Sony CEO Says He Does So Get The Internet
Sony Pictures CEO Michael Lynton fired back at critics roused by his statement that nothing good has come from the Internet with a lengthy column published on the Huffington Post. For all the backpedaling in the piece, Lynton’s defense remains peppered with exaggeration, slippery slopes, and heavy-handed rhetoric, and still concludes the Internet is a major threat to every kind of content creator.
Lynton’s piece is remarkable also for what it doesn’t have: the credibility the entertainment industry and Big Content as a whole has lost. No reasonable person would support or condone piracy, which is the issue at the heart of Lynton’s argument. Stealing is wrong, we all can agree.
With the same amount of reason, though, a person can think the invasiveness, extremism, and disproportionate influence the industry prefers and wields is also wrong, and it is its vested interest that robs the industry of its credibility.
At the heart of it, the industry is propping itself up on the piracy issue and pressuring open-pocketed politicians to achieve ends counter to their own customer base’s ideals. People care less about the pittance a few pirates cost the industry and more about how much their government will allow itself and its constituents to be bullied and scared into submission to the will of the industry.
Here’s what the people don’t want and should vehemently fight: ISPs sniffing their packets on behalf of government or the entertainment industry to root out a few lawbreakers by violating the whole’s right to privacy; ISPs and entertainment companies deciding based on their own interests what websites and content subscribers have access to; content companies, or any industry or government entity (industry and government are one and the same anymore) squashing fair use and freedom of speech because of copyright law abuse or to quash dissent; copyright lawyers wreaking financial ruin on minor offenders (their parents and grandparents) via litigation over a few dollars worth of pirated content; entertainment industry lawyers snaking their way into the DOJ, Congress, and now the Supreme Court (Sotomayor’s private practice life was as an intellectual property lawyer).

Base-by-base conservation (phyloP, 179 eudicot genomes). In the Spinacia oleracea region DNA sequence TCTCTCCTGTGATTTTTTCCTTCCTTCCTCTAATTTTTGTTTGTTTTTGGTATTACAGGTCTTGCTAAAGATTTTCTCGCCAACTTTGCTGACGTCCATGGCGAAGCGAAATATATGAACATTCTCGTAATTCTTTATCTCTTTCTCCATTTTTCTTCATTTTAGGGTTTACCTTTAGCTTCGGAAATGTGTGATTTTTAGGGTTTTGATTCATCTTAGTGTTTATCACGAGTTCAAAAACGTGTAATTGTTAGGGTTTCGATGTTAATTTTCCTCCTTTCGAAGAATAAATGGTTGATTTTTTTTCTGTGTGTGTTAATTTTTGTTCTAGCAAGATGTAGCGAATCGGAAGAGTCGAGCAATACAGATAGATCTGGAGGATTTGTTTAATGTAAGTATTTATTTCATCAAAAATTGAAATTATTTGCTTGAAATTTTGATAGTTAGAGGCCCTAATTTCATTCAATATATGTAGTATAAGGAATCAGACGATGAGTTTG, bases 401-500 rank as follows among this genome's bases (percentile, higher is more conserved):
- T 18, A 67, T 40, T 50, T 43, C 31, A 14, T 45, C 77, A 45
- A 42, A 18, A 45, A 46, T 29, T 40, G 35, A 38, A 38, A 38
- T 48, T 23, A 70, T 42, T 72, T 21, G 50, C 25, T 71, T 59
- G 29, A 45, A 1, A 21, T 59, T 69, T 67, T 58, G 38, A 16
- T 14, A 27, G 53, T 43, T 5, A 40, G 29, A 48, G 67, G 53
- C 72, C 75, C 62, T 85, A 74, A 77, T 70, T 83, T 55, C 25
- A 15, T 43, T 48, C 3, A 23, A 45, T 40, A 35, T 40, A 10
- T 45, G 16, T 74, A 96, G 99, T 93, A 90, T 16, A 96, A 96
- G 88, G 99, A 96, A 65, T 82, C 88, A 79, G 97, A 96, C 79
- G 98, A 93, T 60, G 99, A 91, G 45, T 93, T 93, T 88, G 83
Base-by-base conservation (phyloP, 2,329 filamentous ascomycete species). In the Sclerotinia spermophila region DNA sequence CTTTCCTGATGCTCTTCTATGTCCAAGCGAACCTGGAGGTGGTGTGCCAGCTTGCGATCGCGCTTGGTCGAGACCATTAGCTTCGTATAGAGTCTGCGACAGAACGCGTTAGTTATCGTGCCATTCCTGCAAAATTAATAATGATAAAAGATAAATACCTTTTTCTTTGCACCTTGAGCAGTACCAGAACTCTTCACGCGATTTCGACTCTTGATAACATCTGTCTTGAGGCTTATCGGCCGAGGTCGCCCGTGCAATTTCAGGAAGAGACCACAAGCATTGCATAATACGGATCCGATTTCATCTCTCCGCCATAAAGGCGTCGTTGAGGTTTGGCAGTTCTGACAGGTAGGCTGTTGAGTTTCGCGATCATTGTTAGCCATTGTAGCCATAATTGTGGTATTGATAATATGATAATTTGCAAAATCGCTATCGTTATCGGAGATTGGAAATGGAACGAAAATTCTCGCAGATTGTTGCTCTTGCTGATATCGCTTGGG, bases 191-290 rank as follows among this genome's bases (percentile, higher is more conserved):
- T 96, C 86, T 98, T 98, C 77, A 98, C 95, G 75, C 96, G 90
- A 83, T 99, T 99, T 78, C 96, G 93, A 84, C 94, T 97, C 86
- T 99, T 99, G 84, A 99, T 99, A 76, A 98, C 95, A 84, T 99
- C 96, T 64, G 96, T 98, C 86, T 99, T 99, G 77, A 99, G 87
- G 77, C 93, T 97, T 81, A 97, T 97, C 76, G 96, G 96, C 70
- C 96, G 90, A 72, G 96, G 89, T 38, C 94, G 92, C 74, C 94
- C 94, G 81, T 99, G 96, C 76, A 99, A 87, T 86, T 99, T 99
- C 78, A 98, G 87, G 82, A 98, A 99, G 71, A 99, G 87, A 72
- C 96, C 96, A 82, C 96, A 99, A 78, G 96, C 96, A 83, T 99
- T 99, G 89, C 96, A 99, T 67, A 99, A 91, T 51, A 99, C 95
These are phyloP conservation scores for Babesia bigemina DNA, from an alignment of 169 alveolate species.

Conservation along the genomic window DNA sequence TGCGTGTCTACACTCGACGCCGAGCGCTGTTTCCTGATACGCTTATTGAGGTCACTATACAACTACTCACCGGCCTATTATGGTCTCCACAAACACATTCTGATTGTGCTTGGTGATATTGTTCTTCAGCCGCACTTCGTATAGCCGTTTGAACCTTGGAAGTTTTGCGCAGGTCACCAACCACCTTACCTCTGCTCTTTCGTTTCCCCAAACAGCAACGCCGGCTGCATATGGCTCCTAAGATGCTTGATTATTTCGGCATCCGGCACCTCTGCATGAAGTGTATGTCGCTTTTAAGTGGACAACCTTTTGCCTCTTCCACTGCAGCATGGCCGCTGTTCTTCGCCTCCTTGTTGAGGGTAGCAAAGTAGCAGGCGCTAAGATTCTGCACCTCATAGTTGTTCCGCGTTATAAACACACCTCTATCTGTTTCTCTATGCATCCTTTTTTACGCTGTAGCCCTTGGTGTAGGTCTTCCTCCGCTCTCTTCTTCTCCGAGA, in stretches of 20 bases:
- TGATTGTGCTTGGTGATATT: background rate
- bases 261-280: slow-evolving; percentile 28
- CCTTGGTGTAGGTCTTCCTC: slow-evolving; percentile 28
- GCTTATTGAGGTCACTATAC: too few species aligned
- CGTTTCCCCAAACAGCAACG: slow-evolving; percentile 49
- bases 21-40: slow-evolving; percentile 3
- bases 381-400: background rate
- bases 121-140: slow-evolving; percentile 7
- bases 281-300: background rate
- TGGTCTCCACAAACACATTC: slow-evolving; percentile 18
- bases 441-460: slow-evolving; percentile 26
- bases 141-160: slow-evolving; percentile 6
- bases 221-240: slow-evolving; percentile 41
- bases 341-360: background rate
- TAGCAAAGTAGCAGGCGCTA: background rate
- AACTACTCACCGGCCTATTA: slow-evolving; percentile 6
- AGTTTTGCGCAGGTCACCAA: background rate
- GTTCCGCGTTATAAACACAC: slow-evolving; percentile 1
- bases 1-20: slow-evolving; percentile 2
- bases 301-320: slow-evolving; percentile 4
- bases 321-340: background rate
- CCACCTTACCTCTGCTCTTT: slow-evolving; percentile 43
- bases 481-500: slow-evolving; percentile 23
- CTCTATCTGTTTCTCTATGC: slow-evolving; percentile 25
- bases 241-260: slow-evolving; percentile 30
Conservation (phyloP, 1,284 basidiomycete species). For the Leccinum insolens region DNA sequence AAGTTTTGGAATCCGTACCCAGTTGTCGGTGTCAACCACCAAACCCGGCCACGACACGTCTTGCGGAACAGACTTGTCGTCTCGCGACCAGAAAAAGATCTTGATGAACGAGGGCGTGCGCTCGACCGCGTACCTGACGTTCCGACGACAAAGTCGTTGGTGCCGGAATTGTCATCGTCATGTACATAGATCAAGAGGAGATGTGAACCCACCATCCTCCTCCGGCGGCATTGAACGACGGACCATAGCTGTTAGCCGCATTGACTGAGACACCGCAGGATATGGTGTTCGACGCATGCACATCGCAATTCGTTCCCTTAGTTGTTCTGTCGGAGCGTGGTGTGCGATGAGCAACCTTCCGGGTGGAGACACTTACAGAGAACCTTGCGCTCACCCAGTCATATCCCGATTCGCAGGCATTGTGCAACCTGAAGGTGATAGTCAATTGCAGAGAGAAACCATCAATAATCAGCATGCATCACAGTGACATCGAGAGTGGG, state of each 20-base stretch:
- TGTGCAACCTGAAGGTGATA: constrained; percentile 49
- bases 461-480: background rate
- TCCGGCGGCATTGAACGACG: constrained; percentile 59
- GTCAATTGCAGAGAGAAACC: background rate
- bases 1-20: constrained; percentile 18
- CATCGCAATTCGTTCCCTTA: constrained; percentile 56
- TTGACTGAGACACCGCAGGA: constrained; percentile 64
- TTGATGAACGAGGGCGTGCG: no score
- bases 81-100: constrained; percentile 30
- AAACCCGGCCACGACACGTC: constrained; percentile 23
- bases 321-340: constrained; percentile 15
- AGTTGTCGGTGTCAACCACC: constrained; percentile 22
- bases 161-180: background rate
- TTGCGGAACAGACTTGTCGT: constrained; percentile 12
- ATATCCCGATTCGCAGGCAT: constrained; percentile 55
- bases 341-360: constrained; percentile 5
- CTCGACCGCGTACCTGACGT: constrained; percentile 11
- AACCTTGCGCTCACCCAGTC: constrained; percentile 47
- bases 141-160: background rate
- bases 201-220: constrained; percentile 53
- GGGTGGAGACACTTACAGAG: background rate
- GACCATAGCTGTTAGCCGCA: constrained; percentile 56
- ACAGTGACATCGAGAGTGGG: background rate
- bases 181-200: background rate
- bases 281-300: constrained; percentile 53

If letting a few pirates, or a bunch of teenagers, beat the system prevents all of that, well then who, other than the entertainment industry and Big Content, cares? Lynton is wrong when he says there are no guidelines in place or rules of the road regarding copyright. There are plenty of them, and violation carries stiff, stiff penalties. Sony, and the entertainment industry as well, are not the victims they’re making themselves out to be.
Lynton opens with the story of how X-Men Origins: Wolverine was leaked onto the Internet a month in advance and was illegally downloaded four million times. First, it sounds like a big internal problem that the movie was leaked in the first place. Second, Wolverine made $87 million at the box office despite that. Everybody still gets rich. Tell me again who suffered? One might argue that was great free promotion.
Lynton would say all artists, writers, actors, musicians, all content creators suffered. One might also say they already suffer by making a fraction of the money their art has made for these companies. Maybe the Internet, via new self-publishing and self-marketing venues, makes it easier for them to get their fair share? Yeah, that would be a problem for the industry, wouldn’t it?
This argument could go on and on, and I could do a bullet-point-style rebuttal of Lynton’s comments, which are designed to get Sony ahead and nobody else. As a writer (yeah, in case you wondered, I’m working on a novel—and I think it’s really stinkin’ good), I know I’ve got copyright law on my side to protect my work. When Sony buys the movie rights (see, I’m an optimist), I may even let them screw me over to further my career. Whatever happens, we’ll both need to evolve, but neither of us needs stronger copyright laws. The copyright laws are already stacked in our favor.